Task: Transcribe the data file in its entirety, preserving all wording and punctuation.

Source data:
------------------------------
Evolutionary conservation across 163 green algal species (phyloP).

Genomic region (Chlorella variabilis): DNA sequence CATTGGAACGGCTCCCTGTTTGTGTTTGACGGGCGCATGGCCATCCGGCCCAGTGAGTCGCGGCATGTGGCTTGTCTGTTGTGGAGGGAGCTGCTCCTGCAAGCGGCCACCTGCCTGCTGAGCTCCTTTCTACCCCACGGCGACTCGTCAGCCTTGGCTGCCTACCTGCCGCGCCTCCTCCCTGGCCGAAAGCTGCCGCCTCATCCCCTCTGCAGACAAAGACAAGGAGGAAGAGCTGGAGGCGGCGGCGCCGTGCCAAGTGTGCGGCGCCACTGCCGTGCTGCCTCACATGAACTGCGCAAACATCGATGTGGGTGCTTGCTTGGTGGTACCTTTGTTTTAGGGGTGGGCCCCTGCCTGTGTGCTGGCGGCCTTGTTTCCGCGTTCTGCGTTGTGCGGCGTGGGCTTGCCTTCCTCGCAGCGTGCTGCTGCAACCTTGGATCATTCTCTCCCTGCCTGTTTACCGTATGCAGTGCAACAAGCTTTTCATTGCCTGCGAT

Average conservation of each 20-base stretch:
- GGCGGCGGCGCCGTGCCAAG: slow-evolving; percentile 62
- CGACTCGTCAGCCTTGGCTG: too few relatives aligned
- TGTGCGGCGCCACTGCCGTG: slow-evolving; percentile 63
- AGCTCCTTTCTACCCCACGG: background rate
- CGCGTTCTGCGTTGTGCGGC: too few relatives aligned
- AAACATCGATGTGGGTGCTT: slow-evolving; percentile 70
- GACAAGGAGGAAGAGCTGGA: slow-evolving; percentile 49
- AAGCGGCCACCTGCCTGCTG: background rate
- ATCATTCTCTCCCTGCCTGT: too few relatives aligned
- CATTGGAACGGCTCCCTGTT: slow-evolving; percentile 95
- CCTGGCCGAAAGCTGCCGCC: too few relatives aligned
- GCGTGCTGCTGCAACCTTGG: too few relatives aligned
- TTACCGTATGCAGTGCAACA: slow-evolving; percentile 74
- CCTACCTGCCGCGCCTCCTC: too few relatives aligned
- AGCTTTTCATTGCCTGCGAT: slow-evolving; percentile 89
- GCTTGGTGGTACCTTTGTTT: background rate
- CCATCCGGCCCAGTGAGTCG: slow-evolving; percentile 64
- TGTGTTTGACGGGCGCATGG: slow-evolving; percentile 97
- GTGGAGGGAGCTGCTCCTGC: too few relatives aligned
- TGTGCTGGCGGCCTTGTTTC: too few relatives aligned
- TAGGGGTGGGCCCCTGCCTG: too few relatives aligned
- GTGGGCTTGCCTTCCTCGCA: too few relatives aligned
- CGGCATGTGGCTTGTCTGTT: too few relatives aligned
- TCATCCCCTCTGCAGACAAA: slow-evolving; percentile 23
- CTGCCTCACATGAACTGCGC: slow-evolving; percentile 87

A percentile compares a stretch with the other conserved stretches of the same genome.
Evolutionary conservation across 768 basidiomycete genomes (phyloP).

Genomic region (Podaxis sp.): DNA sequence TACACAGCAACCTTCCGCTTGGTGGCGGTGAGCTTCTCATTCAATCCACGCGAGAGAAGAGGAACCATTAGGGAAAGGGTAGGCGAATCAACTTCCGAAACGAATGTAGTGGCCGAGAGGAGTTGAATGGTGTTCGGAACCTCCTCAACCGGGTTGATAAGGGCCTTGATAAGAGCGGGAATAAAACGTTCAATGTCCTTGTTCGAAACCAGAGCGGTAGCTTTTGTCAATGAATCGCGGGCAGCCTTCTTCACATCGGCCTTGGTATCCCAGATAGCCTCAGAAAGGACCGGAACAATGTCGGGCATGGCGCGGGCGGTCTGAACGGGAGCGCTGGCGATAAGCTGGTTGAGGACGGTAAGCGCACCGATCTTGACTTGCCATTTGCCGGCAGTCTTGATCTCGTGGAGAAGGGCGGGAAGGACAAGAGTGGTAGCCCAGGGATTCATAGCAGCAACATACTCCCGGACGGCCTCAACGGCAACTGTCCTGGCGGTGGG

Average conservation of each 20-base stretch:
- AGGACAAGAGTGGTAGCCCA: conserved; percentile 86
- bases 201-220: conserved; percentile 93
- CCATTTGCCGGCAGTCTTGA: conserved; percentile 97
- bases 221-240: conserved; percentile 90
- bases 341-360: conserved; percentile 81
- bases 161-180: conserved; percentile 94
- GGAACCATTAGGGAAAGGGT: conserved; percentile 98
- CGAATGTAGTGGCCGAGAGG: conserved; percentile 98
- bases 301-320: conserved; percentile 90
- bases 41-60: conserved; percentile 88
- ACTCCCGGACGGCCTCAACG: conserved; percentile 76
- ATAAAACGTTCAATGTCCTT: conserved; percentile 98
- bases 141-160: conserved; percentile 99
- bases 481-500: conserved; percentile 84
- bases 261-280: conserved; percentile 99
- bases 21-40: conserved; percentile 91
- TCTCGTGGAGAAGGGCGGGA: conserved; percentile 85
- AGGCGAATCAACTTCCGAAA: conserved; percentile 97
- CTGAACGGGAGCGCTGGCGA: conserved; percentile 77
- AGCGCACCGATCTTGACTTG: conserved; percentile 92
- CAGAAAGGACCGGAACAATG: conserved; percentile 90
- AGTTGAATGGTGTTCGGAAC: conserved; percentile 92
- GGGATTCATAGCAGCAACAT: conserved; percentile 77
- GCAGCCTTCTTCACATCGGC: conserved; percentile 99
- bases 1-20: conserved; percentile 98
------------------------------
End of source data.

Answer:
Evolutionary conservation across 163 green algal species (phyloP).

Genomic region (Chlorella variabilis): DNA sequence CATTGGAACGGCTCCCTGTTTGTGTTTGACGGGCGCATGGCCATCCGGCCCAGTGAGTCGCGGCATGTGGCTTGTCTGTTGTGGAGGGAGCTGCTCCTGCAAGCGGCCACCTGCCTGCTGAGCTCCTTTCTACCCCACGGCGACTCGTCAGCCTTGGCTGCCTACCTGCCGCGCCTCCTCCCTGGCCGAAAGCTGCCGCCTCATCCCCTCTGCAGACAAAGACAAGGAGGAAGAGCTGGAGGCGGCGGCGCCGTGCCAAGTGTGCGGCGCCACTGCCGTGCTGCCTCACATGAACTGCGCAAACATCGATGTGGGTGCTTGCTTGGTGGTACCTTTGTTTTAGGGGTGGGCCCCTGCCTGTGTGCTGGCGGCCTTGTTTCCGCGTTCTGCGTTGTGCGGCGTGGGCTTGCCTTCCTCGCAGCGTGCTGCTGCAACCTTGGATCATTCTCTCCCTGCCTGTTTACCGTATGCAGTGCAACAAGCTTTTCATTGCCTGCGAT

Average conservation of each 20-base stretch:
- GGCGGCGGCGCCGTGCCAAG: slow-evolving; percentile 62
- CGACTCGTCAGCCTTGGCTG: too few relatives aligned
- TGTGCGGCGCCACTGCCGTG: slow-evolving; percentile 63
- AGCTCCTTTCTACCCCACGG: background rate
- CGCGTTCTGCGTTGTGCGGC: too few relatives aligned
- AAACATCGATGTGGGTGCTT: slow-evolving; percentile 70
- GACAAGGAGGAAGAGCTGGA: slow-evolving; percentile 49
- AAGCGGCCACCTGCCTGCTG: background rate
- ATCATTCTCTCCCTGCCTGT: too few relatives aligned
- CATTGGAACGGCTCCCTGTT: slow-evolving; percentile 95
- CCTGGCCGAAAGCTGCCGCC: too few relatives aligned
- GCGTGCTGCTGCAACCTTGG: too few relatives aligned
- TTACCGTATGCAGTGCAACA: slow-evolving; percentile 74
- CCTACCTGCCGCGCCTCCTC: too few relatives aligned
- AGCTTTTCATTGCCTGCGAT: slow-evolving; percentile 89
- GCTTGGTGGTACCTTTGTTT: background rate
- CCATCCGGCCCAGTGAGTCG: slow-evolving; percentile 64
- TGTGTTTGACGGGCGCATGG: slow-evolving; percentile 97
- GTGGAGGGAGCTGCTCCTGC: too few relatives aligned
- TGTGCTGGCGGCCTTGTTTC: too few relatives aligned
- TAGGGGTGGGCCCCTGCCTG: too few relatives aligned
- GTGGGCTTGCCTTCCTCGCA: too few relatives aligned
- CGGCATGTGGCTTGTCTGTT: too few relatives aligned
- TCATCCCCTCTGCAGACAAA: slow-evolving; percentile 23
- CTGCCTCACATGAACTGCGC: slow-evolving; percentile 87

A percentile compares a stretch with the other conserved stretches of the same genome.
Evolutionary conservation across 768 basidiomycete genomes (phyloP).

Genomic region (Podaxis sp.): DNA sequence TACACAGCAACCTTCCGCTTGGTGGCGGTGAGCTTCTCATTCAATCCACGCGAGAGAAGAGGAACCATTAGGGAAAGGGTAGGCGAATCAACTTCCGAAACGAATGTAGTGGCCGAGAGGAGTTGAATGGTGTTCGGAACCTCCTCAACCGGGTTGATAAGGGCCTTGATAAGAGCGGGAATAAAACGTTCAATGTCCTTGTTCGAAACCAGAGCGGTAGCTTTTGTCAATGAATCGCGGGCAGCCTTCTTCACATCGGCCTTGGTATCCCAGATAGCCTCAGAAAGGACCGGAACAATGTCGGGCATGGCGCGGGCGGTCTGAACGGGAGCGCTGGCGATAAGCTGGTTGAGGACGGTAAGCGCACCGATCTTGACTTGCCATTTGCCGGCAGTCTTGATCTCGTGGAGAAGGGCGGGAAGGACAAGAGTGGTAGCCCAGGGATTCATAGCAGCAACATACTCCCGGACGGCCTCAACGGCAACTGTCCTGGCGGTGGG

Average conservation of each 20-base stretch:
- AGGACAAGAGTGGTAGCCCA: conserved; percentile 86
- bases 201-220: conserved; percentile 93
- CCATTTGCCGGCAGTCTTGA: conserved; percentile 97
- bases 221-240: conserved; percentile 90
- bases 341-360: conserved; percentile 81
- bases 161-180: conserved; percentile 94
- GGAACCATTAGGGAAAGGGT: conserved; percentile 98
- CGAATGTAGTGGCCGAGAGG: conserved; percentile 98
- bases 301-320: conserved; percentile 90
- bases 41-60: conserved; percentile 88
- ACTCCCGGACGGCCTCAACG: conserved; percentile 76
- ATAAAACGTTCAATGTCCTT: conserved; percentile 98
- bases 141-160: conserved; percentile 99
- bases 481-500: conserved; percentile 84
- bases 261-280: conserved; percentile 99
- bases 21-40: conserved; percentile 91
- TCTCGTGGAGAAGGGCGGGA: conserved; percentile 85
- AGGCGAATCAACTTCCGAAA: conserved; percentile 97
- CTGAACGGGAGCGCTGGCGA: conserved; percentile 77
- AGCGCACCGATCTTGACTTG: conserved; percentile 92
- CAGAAAGGACCGGAACAATG: conserved; percentile 90
- AGTTGAATGGTGTTCGGAAC: conserved; percentile 92
- GGGATTCATAGCAGCAACAT: conserved; percentile 77
- GCAGCCTTCTTCACATCGGC: conserved; percentile 99
- bases 1-20: conserved; percentile 98